|Examples of Irish soda breads|
The overall event will run from 10 a.m. to 2 p.m. in the museum's Hogarty Family Exhibit Hall at 370 Broadway. Competitors are required to pay an advance $5 entry fee online.
The competition is the creation of Harold Quarters, a retired chef of Irish-American heritage, and is named in honor of the late Maureen Farrell McCarthy originally of Crookhaven, Ireland, who was a museum trustee and a judge at the inaugural competition. The amateur baking competition involves two categories: traditional white flour Irish soda bread and family, not strictly traditional Irish soda bread.
At noon, the museum will be featuring a demonstration on traditional Irish road bowling, at 1 p.m. Qualters will lead a presentation on the history of Irish soda bread as well as a demonstration on how to make the traditional version, at 1:30 the competitors' breads will be available for tasting, and at 2 o'clock the awards will be presented.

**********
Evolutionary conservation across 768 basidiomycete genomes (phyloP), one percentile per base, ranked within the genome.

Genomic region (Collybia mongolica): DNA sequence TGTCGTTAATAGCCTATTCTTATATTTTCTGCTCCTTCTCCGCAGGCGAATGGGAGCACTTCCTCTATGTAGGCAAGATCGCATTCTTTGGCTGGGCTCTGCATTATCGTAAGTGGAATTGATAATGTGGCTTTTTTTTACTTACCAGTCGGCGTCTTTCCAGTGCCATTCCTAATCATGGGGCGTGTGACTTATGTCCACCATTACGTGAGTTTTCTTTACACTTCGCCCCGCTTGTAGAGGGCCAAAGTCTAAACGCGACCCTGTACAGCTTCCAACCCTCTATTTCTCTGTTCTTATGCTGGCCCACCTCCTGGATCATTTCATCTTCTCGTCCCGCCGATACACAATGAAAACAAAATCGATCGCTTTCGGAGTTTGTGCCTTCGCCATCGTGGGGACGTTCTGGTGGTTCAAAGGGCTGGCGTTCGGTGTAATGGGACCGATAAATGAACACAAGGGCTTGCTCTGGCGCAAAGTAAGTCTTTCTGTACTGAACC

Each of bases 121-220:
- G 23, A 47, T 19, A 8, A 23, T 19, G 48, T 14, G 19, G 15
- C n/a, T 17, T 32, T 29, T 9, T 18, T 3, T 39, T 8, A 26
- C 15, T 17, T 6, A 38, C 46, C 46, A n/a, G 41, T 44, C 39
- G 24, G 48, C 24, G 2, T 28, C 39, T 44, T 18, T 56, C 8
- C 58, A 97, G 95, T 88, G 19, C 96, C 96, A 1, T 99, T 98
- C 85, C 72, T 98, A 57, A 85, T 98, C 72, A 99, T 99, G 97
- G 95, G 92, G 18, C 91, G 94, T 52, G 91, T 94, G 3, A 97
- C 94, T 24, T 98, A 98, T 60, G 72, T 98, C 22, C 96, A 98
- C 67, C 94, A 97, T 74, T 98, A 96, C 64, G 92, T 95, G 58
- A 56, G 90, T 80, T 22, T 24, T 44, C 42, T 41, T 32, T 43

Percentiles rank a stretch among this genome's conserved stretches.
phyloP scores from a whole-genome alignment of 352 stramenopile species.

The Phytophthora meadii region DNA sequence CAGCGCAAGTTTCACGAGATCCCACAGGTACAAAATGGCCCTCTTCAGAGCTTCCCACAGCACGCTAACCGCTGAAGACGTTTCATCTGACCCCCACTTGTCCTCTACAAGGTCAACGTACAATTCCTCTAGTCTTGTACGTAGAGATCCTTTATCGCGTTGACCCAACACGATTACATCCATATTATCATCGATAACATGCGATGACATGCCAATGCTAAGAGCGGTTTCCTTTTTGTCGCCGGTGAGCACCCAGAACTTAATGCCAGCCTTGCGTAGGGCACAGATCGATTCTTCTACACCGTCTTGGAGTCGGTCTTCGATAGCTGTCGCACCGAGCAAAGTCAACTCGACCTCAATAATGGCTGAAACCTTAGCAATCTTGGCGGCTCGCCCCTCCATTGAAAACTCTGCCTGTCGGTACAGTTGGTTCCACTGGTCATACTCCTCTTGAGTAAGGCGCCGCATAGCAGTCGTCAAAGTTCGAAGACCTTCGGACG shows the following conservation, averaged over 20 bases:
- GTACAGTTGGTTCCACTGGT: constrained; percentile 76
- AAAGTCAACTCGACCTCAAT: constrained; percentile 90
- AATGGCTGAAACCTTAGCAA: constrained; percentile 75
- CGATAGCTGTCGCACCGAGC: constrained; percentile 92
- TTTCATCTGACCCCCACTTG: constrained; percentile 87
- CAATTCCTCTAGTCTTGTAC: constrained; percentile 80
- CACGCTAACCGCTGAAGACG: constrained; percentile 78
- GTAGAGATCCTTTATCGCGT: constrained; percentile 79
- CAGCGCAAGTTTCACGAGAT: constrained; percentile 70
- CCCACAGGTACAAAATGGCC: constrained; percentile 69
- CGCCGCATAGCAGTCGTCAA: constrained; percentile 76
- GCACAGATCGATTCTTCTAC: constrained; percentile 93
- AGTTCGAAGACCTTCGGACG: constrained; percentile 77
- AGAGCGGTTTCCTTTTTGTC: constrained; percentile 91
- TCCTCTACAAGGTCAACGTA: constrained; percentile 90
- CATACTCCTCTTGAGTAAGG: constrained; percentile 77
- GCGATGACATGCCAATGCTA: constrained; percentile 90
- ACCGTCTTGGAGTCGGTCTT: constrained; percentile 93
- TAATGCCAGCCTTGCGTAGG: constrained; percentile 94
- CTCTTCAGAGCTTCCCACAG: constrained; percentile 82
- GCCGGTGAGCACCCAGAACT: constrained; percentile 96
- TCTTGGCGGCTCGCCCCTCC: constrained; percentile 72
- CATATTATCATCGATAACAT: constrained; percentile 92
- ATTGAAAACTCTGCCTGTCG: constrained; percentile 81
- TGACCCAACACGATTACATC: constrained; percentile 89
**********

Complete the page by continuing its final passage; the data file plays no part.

Road bowling -- as shown in the photo below -- dates back to at least the 1600s. Competitors attempt to take the fewest throws to propel a metal ball along a predetermined course of country roads. Wikipedia has information on the rules, equipment and history of the sport.
|A road bowler leaves his feet in an effort to propel the ball as far as possible.|
• Go here to visit the Capital Region Brew Trail
• Go here to visit Dowd On Drinks
• Go here to visit Dowd's New York Wines Notebook